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Did The Hatter Go Mad?

images (7)I am in the first week of my second Ultimate Blog Challenge and today our hosts have come up with an interesting idea for a topic: Mad Hatter Day – make it a fun day!

The choice of the theme for today has made me giggle – here I am, on my WhichHatToday website, writing about a Mad Hatter Day.

If you are an American, you will most likely know all about it, but this is the first time ever I have heard about a Mad Hatter Day. So, for the benefit of my non-American readers (and my own), I decided to find out more.

What is a Mad Hatter Day?

First of all – I’m pretty sure there is no need to explain who Mad Hatter was, but just to be on the safe side – he was a character from Lewis Carroll’s book ‘Alice’s Adventures in Wonderland’.  The Mad Hatter wore a top hat with a piece of paper attached to it – that piece of paper was apparently the hat’s price tag and said ’10/6′, meaning ten shillings and sixpence.

Mad Hatter Day is a ‘silly holiday’ in the United States, celebrated on the 6th of October, with the date having been chosen based on the Mad Hatter’s hat’s price tag of ’10/6′, which stands for October 6th in American date format, and so today is a Mad Hatter Day in America.  ‘Silly holiday’ is exactly what it says – those who celebrate it, put on top hats and do silly things!

Who invented it?

As the story goes, the Mad Hatter Day originated in 1986 when a group of computer workers in Boulder, Colorado, had nothing better to do and decided to have a day of general silliness, inspired by the drawings of the Mad Hatter from the ‘Alice’s Adventures in Wonderland’ book.

I have no idea what they were supposed to be doing work-wise, but the idea soon grew in popularity, as apparently it was realised that some people did less damage while celebrating silliness rather than doing their jobs!  It sounds a bit scary and I’m not sure how true this assertion is, but if someone is inclined to do a bit of detailed research, then I imagine American press of the late 1980s could provide some answers.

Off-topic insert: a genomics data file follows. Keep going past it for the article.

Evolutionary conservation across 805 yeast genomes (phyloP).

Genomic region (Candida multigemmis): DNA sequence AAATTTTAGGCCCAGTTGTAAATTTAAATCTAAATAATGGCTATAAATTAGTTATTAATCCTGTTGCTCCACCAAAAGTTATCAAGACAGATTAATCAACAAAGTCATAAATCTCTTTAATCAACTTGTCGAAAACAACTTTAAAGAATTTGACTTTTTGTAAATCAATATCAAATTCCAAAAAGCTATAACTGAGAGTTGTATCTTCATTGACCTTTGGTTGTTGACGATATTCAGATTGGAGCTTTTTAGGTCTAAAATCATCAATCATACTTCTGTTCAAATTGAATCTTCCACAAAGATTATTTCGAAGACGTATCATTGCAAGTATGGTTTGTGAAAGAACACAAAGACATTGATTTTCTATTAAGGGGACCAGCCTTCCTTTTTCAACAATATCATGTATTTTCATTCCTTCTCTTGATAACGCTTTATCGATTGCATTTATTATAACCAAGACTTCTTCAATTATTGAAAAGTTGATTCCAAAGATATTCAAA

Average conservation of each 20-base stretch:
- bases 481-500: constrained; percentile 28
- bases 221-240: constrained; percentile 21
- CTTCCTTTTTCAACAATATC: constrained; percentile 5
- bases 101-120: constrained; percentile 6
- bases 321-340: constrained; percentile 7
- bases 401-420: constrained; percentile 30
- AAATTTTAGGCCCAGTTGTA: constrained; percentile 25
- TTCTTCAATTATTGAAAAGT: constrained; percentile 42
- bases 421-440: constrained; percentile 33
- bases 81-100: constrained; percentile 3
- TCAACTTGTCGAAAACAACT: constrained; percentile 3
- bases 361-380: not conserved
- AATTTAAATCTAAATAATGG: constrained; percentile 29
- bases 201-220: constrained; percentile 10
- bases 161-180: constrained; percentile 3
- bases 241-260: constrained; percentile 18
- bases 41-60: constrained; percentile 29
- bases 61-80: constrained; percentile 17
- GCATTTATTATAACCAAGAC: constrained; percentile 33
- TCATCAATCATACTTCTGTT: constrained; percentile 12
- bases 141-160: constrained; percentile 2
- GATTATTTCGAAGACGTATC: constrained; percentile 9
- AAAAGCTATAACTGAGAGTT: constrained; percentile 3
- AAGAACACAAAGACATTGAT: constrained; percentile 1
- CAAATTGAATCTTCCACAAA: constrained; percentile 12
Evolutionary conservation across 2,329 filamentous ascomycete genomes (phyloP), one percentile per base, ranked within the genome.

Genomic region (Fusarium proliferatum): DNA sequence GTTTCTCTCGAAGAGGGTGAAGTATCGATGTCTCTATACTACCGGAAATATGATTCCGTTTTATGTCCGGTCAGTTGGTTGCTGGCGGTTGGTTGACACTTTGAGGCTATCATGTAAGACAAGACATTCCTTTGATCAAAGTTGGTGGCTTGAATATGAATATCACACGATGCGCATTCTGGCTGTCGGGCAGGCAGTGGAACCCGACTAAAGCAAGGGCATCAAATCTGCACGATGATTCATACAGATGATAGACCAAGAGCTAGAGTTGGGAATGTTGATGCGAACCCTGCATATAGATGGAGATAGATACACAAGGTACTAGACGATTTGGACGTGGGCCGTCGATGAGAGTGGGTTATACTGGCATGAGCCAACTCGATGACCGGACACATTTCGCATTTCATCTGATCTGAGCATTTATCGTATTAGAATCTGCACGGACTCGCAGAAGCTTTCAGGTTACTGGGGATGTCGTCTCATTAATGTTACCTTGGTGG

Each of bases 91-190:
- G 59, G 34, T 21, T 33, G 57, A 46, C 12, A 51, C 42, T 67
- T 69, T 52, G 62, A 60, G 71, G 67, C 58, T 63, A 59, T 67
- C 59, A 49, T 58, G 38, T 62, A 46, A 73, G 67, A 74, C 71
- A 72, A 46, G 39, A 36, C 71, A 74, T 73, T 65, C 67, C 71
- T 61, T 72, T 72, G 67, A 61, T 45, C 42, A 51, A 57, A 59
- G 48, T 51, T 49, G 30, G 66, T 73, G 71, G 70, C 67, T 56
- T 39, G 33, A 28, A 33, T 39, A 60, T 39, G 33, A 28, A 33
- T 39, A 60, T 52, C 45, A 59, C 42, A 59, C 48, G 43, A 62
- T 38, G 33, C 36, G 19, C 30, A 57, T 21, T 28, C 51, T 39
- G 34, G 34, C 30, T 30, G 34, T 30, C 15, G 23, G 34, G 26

Were hatters really mad?

Apparently so.  A phrase ‘mad as a hatter’ has roots in ‘carroting’, a process widely used in hat making industry in the 18th and 19th centuries in Europe and up to the Second World War years in the United States of America.

‘Carroting’ was a process of curing felt for use in making hats.  Furs from rabbits, hares or beavers were separated from their skins, matted together into felt and a solution of mercuric nitrate was poured over it to moisten and smooth it before further processing. The problem was that mercury vapours were released during the process and hat makers were unable to avoid breathing the vapours in.

Mercury vapours are neurotoxic and prolonged exposure resulted in mercury poisoning with severe neurological damage. The symptoms included “hatter’s shakes” (uncontrollable muscular tremors and twitching of limbs), vision distortion, confused speech and even hallucinations. So yes, many hatters did go mad and, unfortunately, some of them even died from mercury poisoning.

Going back to the fun day idea… Space Jam!

Thankfully, mercury is no longer used in hat making, so the only connotation of Mad Hatter Day is celebration of fun and harmless silliness.  What will I do on Mad Hatter Day? There is only one possible choice for me – I am going to sit down with my children and watch a film which makes me laugh every single time I watch it.

The film I am going to watch is ‘Space Jam’, a 1996 production with Michael Jordan and Bugs Bunny, in which Michael helps a team of Looney Toons characters play a basketball game for freedom vs. mean and nasty aliens who enslaved them.